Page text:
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Identifying acceptable components for home-based health promotion services for older people with mild frailty: A qualitative study

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Rachel Frost ; Kalpa Kharicha ; Ana Jovicic ; Ann E.M. Liljas ; Steve Iliffe ; Jill Manthorpe ; Benjamin Gardner ; Christina Avgerinou ; Claire Goodman ; Vari M. Drennan ; Kate Walters

Original languageEnglish
JournalHealth and Social Care in the Community
Early online date5 Dec 2017
DOIs
StateE-pub ahead of print - 5 Dec 2017

King's Authors

Abstract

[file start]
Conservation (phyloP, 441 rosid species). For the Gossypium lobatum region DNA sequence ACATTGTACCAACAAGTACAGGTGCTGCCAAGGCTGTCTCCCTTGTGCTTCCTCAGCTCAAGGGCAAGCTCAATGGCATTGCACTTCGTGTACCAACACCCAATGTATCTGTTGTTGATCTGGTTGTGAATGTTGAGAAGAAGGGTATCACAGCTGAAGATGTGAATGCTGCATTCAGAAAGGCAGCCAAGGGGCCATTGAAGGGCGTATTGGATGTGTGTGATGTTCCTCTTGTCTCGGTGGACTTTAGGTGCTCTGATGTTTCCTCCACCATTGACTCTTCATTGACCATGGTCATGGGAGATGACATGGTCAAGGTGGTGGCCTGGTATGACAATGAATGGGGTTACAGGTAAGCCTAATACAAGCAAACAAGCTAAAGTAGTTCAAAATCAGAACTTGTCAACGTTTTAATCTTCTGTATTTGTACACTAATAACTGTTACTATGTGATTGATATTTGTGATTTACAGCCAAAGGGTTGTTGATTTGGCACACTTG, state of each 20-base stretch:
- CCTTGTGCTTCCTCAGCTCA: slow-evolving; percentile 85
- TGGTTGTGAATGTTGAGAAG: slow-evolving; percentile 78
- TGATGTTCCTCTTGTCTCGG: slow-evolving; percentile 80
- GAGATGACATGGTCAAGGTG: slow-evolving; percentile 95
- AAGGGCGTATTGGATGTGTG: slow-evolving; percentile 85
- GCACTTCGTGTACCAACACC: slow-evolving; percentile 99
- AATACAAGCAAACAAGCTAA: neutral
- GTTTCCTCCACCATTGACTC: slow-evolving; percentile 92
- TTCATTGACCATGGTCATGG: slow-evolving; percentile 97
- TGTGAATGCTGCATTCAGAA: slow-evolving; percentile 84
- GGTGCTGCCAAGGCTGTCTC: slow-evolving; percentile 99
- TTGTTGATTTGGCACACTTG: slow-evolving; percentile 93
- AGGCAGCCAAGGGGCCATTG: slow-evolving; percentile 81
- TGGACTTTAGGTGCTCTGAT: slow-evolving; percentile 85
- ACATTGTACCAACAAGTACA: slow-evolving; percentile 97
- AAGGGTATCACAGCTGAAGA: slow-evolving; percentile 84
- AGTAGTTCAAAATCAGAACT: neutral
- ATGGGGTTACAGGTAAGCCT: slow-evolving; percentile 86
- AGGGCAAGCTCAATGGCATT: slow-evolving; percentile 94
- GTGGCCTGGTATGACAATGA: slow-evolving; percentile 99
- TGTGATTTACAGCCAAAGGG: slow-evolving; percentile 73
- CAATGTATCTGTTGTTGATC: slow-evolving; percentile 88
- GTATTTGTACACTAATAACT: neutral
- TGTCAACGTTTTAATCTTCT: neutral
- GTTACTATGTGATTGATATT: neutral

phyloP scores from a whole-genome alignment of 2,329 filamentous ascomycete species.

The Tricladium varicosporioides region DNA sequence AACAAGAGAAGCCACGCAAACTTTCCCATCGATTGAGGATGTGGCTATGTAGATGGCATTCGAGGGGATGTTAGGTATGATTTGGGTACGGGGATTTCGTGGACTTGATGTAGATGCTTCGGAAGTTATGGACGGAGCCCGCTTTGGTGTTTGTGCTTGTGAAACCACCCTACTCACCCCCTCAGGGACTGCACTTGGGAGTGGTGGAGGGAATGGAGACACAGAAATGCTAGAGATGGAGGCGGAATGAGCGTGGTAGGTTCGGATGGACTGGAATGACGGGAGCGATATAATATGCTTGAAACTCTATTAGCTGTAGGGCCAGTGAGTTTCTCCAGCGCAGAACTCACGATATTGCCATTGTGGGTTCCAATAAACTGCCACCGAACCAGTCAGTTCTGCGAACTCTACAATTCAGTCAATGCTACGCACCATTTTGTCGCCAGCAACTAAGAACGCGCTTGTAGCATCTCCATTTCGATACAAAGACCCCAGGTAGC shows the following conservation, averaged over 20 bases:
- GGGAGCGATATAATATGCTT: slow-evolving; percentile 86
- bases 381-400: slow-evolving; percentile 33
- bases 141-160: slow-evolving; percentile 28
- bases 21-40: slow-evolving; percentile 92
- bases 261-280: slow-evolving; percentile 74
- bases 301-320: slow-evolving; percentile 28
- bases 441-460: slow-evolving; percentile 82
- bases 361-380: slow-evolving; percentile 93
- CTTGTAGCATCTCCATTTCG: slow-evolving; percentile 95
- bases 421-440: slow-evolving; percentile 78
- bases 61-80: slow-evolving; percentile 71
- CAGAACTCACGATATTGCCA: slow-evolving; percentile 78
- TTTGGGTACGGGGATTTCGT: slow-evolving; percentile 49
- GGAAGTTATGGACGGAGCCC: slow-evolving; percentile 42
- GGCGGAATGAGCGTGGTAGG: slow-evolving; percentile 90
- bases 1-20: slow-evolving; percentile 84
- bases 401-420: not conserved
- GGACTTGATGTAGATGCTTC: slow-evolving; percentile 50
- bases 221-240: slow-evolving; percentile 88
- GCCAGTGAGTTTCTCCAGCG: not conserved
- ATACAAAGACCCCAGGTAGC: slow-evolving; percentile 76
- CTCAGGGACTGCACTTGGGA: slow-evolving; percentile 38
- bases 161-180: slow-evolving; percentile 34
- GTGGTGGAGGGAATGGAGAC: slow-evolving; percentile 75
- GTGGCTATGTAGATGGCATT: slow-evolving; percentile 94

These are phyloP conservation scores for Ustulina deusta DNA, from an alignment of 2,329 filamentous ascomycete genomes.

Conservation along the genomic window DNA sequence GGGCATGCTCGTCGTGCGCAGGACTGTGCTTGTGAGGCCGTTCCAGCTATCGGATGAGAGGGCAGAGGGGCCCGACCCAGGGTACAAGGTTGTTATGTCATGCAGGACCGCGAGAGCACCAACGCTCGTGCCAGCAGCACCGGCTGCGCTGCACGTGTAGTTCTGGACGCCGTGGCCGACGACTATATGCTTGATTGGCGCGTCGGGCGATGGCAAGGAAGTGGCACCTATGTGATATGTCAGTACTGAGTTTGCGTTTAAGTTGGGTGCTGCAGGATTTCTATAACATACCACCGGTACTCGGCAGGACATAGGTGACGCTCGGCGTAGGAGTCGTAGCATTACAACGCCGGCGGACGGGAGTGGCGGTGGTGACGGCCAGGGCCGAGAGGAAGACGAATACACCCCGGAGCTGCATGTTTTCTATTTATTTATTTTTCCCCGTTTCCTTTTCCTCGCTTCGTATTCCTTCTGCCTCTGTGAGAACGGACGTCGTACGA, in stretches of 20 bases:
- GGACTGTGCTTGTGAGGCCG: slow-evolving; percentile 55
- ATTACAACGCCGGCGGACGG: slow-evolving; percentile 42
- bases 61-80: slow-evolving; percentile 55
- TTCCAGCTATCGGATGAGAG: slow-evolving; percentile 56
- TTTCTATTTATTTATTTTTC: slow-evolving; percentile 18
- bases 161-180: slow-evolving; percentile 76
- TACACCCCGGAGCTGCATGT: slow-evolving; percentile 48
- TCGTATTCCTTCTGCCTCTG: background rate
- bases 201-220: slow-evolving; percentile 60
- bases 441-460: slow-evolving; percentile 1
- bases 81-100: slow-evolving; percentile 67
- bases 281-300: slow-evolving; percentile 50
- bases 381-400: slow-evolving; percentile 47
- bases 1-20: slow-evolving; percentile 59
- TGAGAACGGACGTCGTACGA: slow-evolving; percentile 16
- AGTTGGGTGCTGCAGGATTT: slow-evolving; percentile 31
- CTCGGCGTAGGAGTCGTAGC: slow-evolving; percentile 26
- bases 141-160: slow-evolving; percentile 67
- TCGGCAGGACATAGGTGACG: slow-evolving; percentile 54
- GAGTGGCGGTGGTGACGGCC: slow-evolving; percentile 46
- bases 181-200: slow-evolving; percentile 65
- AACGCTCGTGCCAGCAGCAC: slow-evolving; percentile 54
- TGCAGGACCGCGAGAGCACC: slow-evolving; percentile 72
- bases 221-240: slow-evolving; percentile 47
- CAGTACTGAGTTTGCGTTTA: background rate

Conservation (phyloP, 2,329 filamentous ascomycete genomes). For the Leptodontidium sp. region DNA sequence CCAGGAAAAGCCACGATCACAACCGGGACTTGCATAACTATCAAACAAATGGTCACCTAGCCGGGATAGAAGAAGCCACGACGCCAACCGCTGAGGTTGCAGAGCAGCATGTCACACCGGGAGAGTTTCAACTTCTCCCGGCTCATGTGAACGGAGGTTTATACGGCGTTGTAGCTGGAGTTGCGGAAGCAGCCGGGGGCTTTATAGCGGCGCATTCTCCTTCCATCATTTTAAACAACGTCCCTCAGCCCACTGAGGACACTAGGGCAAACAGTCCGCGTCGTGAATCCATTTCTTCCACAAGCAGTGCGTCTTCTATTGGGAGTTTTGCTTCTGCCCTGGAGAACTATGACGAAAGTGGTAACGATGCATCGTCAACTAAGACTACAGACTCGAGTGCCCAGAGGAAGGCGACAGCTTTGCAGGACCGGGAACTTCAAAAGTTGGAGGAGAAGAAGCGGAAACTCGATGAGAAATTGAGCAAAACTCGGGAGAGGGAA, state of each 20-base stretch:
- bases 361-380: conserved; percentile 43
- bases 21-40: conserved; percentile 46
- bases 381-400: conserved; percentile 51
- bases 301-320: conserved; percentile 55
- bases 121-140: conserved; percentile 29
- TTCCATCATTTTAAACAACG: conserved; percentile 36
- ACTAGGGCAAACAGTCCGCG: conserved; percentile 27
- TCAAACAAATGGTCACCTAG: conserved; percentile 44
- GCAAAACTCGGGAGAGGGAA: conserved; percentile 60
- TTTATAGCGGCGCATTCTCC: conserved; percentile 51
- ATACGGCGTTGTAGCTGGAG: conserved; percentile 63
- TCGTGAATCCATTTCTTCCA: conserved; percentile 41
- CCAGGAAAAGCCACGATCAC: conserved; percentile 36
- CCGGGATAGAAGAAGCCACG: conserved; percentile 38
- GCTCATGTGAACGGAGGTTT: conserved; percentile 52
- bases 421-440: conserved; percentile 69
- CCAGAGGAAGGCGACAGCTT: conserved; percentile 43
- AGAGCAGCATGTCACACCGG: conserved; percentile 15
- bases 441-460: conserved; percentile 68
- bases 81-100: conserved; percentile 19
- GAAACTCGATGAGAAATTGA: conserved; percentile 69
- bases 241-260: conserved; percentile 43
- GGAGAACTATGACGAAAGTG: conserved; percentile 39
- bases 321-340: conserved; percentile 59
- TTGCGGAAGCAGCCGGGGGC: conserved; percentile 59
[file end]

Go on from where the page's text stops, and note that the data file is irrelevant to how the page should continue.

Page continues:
Mild frailty is common in later life, increasing the risk of hospitalisation, loss of independence and premature death. Targeted health promotion services may reduce adverse outcomes and increase quality of life; however, effective, well-developed theory-based interventions are lacking. We aimed to explore perceptions of health promotion behaviours undertaken by older people with mild frailty, barriers and facilitators to engagement, and identify potential components for new home-based health promotion services. We carried out 17 semi-structured qualitative interviews and six focus groups with 53 stakeholders, including 14 mildly frail older people, 12 family carers, 19 community health and social care professionals, and 8 homecare workers, in one urban and one semi-rural area of England. Transcripts were thematically analysed. Older people with mild frailty reported engaging in a variety of lifestyle behaviours to promote health and well-being. Key barriers or facilitators to engaging in these included transport, knowledge of local services, social support and acceptance of personal limitations. Older people, carers and professionals agreed that any new service should address social networks and mobility and tailor other content to each individual. Services should aim to increase motivation through focussing on independence and facilitate older people to continue carrying out behaviours that improve their well-being, as well as provide information, motivation, psychological support and practical support. Stakeholders agreed services should be delivered over a sustained period by trained non-specialist workers. New services including these components are likely to be acceptable to older people with mild frailty.

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